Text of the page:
Atrial flutter (AFL) is an uncommon arrhythmia in the pediatric population. It is defined as fast ordered atrial depolarization (about 250-500 beats/min). It occurs mainly in children with congenital heart defects; however, it may also manifest in fetuses and infants with an anatomically healthy heart. In neonates, AFL is most often revealed within the first 2 days after birth.
In this case report, we present 3 neonates without complex congenital heart defects with AFL, along with the description of the course, diagnostic and therapeutic processes depending on the clinical condition of a child, and response to treatment.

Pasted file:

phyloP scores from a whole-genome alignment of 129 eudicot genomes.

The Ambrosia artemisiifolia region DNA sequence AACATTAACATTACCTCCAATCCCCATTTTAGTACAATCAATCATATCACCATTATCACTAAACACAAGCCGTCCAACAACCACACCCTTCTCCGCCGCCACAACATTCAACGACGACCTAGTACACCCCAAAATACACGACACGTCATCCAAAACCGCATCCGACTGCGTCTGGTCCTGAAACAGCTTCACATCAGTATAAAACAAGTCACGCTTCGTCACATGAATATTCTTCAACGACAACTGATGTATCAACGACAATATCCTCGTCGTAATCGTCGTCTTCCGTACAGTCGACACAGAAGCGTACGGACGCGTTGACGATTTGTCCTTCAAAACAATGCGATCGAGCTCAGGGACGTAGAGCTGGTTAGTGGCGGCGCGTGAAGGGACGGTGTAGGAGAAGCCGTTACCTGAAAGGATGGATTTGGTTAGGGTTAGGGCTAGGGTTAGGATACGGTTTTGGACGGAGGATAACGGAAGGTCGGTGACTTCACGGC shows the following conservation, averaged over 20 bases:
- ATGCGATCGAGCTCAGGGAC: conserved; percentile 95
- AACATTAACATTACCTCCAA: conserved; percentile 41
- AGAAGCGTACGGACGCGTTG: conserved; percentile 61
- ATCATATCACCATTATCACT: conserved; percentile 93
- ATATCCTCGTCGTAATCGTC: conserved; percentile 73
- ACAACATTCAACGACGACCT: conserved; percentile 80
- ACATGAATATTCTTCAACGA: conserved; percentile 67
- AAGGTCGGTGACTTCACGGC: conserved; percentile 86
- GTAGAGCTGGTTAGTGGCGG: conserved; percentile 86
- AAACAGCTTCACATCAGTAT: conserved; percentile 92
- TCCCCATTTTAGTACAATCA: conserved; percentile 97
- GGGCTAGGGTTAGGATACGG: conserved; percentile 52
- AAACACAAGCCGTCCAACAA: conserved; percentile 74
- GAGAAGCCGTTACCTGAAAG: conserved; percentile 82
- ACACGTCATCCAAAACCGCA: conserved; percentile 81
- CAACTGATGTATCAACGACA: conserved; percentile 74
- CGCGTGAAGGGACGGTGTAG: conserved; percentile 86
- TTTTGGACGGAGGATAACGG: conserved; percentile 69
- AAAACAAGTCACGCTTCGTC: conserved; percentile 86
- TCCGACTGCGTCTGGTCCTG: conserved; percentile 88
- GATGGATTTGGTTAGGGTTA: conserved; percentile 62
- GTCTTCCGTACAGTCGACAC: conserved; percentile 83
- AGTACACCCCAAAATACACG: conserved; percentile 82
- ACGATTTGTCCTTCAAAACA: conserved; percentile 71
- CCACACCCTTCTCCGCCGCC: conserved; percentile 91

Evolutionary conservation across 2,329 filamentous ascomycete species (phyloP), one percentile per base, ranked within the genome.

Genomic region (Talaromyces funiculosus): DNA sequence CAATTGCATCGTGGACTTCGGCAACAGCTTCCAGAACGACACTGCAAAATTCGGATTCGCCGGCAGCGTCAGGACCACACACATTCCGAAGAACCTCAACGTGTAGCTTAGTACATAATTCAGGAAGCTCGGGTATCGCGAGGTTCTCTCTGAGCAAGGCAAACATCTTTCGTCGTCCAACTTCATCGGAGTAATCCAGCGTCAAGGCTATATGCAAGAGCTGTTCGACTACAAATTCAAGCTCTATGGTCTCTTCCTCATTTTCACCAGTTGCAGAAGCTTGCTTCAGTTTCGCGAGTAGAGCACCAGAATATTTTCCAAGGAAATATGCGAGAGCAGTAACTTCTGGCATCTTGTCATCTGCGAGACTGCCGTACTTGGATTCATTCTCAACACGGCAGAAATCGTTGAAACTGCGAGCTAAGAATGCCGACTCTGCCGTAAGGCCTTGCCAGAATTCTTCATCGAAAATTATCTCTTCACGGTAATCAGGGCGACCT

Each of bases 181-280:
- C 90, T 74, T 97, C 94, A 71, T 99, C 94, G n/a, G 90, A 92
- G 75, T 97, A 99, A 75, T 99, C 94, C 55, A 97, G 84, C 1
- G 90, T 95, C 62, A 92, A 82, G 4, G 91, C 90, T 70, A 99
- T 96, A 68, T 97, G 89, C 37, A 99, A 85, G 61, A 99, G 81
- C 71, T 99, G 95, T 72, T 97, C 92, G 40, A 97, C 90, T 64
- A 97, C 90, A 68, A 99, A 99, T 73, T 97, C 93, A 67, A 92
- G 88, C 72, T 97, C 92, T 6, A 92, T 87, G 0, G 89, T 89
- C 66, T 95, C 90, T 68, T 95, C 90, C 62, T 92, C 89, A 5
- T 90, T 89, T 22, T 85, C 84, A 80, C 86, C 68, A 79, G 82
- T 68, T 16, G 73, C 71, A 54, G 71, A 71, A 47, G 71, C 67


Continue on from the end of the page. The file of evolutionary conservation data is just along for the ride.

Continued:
Symptoms in this group of patients are nonspecific, that is, tachypnea, unwillingness to eat, and fatigue while feeding. The diagnostic process included thorough electro- and echocardiographic assessments. Each child was treated individually due to a different cause of arrhythmia and comorbidities.
Invasive (electrical cardioversion) and pharmacological methods were used in treatment to achieve conversion to sinus rhythm.
One patient required electrical cardioversion, one was treated with amiodarone and digoxin, and one infant received amiodarone. All children achieved conversion to sinus rhythm.
During the follow-up, each child maintained sinus rhythm, which shows that in the neonatal group, it is a unique, but well-controlled, arrhythmia once conversion to sinus rhythm is achieved.